The question regarding democracy is whether or not we can imagine an anti-democratic, or better non-democratic, politics. In other words, is politics tied to democracy, or can it be imagined beyond democracy?

(A supplmentary question might then be whether or not we can and should imagine a beyond to politics itself: a post-politics.)

The prevailing consensus would seem to be that politics is unimaginable without democracy, that it is only democracy that opens up the possibility for politics. Without democracy, all we are left with is (variously, or perhaps in combination) power, administration, fanaticism, hatred.

Jacques RanciereSuch is the view of Ernesto Laclau, but also, for instance, Jacques Rancière, who writes:

There is politics, the art and science of politics, because there is democracy. Politics is encountered as already present in the factuality of democracy, in the very strangeness of the combination of words which joins the unassignable quantity of the demos to the indefinable action of kratein. (On the Shores of Politics 94)

Rancière traces the mixed fortunes of both politics and democracy from its invention in Athens to the current “end of politics.”

For Rancière, democracy (and so politics) is characterized by three conditions, which together constitute a split and antagonistic subject:

Politics is a function of the fact of democracy, of the way in which democracy’s factuality presents itself in three forms: the appearance deployed by the name of the people, the imparity of the people when counted and the grievance connected with the antagonism between rich and poor. (96)

In our post-political, post-democratic age, all three of these conditions are now undermined, ironically for the sake of democracy’s correction or perfection, in other words to erase the split that (for Rancière) characterizes the democratic subject:

Exhibition in place of appearance, exhaustive counting in place of imparity, consensus in place of grievance–such are the commanding features of the current correction of democracy, a correction which thinks of itself as the end of politics but which might better be called post-democracy. (98)

There is, however, a tension in this formulation: first, the declaration that this correction only “thinks of itself as the end of politics” implies that in fact politics continues; and second, the admission that this correction of democracy is itself in the name of democracy implies that it is less post-democratic than, in fact, a limit internal to democracy.

Meanwhile, the threat of post-democracy, as Rancière sees it, is that it summons up “the spectre of the great all-devouring Whole” (65), “the rule of the principle of unification of the multitude under the common law of the One” (88), an “ochlocracy” (33), that is, the “turbulent unification of individual turbulences” (31). And what is most monstrous about this threat, we are told, is that its unity is impossible, fantasmatic, and depends only on the violent, passionate exclusion of the racialized other; it conjures up therefore a world of “fear and hate” (36), “the return of the animalistic aspect of politics” rather than “the democratic virtue of trust” that inheres in democracy’s “polemical space of shared meaning” (60).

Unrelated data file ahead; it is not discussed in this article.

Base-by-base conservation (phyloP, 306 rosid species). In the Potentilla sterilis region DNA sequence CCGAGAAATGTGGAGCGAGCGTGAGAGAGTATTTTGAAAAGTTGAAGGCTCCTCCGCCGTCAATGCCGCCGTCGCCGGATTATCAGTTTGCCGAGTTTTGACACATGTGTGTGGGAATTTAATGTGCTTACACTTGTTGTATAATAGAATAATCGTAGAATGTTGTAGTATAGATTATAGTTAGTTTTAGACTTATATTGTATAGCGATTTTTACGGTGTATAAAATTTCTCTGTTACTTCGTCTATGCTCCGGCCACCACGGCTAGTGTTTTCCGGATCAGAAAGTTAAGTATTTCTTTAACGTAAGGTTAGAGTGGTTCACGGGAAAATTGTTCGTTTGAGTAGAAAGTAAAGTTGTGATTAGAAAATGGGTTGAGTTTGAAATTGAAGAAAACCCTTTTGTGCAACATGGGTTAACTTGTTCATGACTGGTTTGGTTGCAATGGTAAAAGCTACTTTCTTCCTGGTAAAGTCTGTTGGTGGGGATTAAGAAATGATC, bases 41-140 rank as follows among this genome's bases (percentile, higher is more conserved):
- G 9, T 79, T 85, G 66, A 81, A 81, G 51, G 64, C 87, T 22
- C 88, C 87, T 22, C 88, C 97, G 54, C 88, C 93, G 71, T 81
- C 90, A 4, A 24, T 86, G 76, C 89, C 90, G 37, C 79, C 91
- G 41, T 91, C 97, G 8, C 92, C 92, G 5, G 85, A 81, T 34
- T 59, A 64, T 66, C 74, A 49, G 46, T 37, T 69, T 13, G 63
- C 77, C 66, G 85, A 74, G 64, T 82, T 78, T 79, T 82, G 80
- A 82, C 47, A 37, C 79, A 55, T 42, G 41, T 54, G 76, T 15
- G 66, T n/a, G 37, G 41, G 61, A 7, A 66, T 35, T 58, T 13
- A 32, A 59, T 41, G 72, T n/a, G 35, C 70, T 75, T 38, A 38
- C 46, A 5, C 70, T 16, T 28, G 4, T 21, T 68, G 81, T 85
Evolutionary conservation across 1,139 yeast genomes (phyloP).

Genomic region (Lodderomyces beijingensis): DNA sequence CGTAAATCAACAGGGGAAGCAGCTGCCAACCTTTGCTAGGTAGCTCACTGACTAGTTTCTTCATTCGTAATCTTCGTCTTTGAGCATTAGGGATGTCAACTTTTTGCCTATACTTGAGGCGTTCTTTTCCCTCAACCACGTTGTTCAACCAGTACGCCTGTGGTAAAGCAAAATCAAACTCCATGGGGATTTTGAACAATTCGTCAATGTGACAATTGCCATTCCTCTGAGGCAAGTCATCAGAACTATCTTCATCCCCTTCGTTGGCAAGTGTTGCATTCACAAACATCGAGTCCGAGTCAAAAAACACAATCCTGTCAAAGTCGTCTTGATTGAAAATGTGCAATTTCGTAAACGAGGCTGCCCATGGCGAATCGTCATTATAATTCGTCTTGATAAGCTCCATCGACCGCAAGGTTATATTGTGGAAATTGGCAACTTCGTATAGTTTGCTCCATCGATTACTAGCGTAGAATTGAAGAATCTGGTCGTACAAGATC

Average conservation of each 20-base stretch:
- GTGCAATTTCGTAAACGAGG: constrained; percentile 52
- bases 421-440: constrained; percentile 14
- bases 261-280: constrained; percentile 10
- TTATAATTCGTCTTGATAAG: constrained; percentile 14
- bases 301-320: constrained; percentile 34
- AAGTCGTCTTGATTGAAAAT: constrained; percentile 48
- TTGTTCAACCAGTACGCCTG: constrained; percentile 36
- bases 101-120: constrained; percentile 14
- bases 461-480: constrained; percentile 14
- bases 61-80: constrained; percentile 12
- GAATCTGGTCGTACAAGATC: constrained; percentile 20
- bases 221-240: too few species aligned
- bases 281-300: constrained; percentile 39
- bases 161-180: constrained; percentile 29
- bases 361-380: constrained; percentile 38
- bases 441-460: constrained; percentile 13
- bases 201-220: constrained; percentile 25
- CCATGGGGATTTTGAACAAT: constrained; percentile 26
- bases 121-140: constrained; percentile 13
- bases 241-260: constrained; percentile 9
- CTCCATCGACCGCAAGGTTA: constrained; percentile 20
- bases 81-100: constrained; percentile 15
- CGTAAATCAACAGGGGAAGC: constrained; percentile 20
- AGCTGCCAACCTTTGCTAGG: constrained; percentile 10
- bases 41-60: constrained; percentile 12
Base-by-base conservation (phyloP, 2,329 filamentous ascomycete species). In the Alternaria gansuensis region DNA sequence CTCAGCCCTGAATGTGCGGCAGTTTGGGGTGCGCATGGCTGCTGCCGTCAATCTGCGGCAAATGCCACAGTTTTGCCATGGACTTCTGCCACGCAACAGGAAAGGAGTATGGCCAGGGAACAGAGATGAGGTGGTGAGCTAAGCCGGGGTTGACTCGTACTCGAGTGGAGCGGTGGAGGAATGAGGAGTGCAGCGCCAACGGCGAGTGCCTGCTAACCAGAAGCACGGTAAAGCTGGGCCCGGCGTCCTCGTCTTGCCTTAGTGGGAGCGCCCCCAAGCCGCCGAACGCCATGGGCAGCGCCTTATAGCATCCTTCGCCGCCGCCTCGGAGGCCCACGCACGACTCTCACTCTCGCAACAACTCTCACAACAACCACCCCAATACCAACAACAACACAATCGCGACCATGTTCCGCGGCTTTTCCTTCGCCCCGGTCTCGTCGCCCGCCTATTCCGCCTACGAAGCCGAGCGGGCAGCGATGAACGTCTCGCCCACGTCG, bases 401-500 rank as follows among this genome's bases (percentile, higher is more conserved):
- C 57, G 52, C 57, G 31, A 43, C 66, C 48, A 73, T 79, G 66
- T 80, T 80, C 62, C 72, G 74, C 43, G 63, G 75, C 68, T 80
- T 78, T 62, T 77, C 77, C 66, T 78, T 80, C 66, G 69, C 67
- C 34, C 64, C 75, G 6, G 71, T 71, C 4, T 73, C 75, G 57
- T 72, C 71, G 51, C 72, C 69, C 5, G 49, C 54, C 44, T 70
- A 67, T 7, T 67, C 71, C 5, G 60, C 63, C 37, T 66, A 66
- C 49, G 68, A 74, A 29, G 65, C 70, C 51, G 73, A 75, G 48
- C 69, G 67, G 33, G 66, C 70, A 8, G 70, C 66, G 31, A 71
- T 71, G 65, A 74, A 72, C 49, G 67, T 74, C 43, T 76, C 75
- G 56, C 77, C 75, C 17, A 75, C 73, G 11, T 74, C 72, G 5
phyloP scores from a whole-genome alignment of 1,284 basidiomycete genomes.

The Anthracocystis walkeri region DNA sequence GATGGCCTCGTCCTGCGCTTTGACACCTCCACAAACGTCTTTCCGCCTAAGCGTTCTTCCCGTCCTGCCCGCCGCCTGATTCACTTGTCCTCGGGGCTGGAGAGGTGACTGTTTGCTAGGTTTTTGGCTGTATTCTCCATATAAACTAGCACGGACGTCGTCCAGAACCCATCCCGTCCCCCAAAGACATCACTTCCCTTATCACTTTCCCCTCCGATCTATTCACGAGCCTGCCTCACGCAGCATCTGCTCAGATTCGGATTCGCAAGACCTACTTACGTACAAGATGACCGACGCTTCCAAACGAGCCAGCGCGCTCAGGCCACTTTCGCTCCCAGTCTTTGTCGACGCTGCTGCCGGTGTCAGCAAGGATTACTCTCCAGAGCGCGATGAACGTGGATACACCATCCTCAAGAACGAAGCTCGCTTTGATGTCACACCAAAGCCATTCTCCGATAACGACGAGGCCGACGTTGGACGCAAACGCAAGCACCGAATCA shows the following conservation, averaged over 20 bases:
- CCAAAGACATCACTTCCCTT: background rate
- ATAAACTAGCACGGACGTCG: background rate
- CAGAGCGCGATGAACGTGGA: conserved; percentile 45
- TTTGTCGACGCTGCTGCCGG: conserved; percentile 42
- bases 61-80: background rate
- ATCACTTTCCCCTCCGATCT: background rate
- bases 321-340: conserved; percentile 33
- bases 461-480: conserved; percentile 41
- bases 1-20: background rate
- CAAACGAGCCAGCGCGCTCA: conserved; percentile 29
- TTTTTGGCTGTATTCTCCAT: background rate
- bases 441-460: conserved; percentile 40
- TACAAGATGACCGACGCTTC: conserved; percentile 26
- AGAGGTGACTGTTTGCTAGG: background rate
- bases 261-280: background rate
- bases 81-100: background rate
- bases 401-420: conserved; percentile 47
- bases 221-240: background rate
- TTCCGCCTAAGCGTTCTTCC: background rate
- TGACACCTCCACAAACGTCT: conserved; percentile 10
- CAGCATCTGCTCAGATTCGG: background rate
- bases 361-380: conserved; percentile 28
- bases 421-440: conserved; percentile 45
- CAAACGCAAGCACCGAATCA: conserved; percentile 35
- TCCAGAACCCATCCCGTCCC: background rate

So democracy has to be split, has to depend on inequality and grievance, so as to ward off the threat of radical difference incarnated in the multitude and its purported others.

We have here, therefore, something like a mirror image of Negri’s conception of the multitude–with, of course, the difference that for Negri the multitude’s passion is not hatred but love.

Moreover, Hardt and Negri’s wager is that the (self-)rule of the multitude might still be termed democracy; indeed, that in that it escapes the entire problematic of (in)equality and identity that (as Rancière points out) bedevils democratic theory and practice, replacing it with the combination of commonality and singularity, multitudinous immanence is now a better bearer of the name democracy than are actually existing political regimes. “Post-democracy” therefore invokes this new, more democratic, democracy of pure immanence.

Angela Mitropoulos and Brett Neilson condemn this move as at best a form of “diplomacy” (and “diplomacy is already a technique of statecraft”), but more importantly because it thereby “fails to confront the politics of the demos and the kratos that invocations of democracy set to work” (“Cutting Democracy’s Knot”). I’m not so sure; refusing to confront democracy’s entanglements might also be seen as a strategic evasion, another mode of cutting the knot.

More importantly, however, it would be worth taking seriously the notion that the multitude might equally be characterized by hatred as by love; I see no obvious reason for simply assuming that the multitude’s passion is the latter rather than the former. Certainly not if we look at groups that are otherwise organized very much along the lines that Negri argues are characteristic of the multitude: Sendero Luminoso or al Qaida, for instance. We need, at the least, to distinguish between multitudes good and bad–though that distinction may turn on ethics, rather than on politics.

Or take the image that provides Rancière with his book’s title, of maritime flows and desires that have to be domesticated by shepherds on shore. Rancière writes that

The great beast of the populace, the democratic assembly of the imperialist city, can be represented as a trireme of drunken sailors. In order to save politics it must be pulled aground among the shepherds. (1)

But without romanticizing shipboard life and lusts, and while recognizing that it was maritime power that built terrestial empires, can we not rescue a politics of perhaps something like democracy from the interstitial, unbounded spaces of the high seas?

Crossposted to Long Sunday.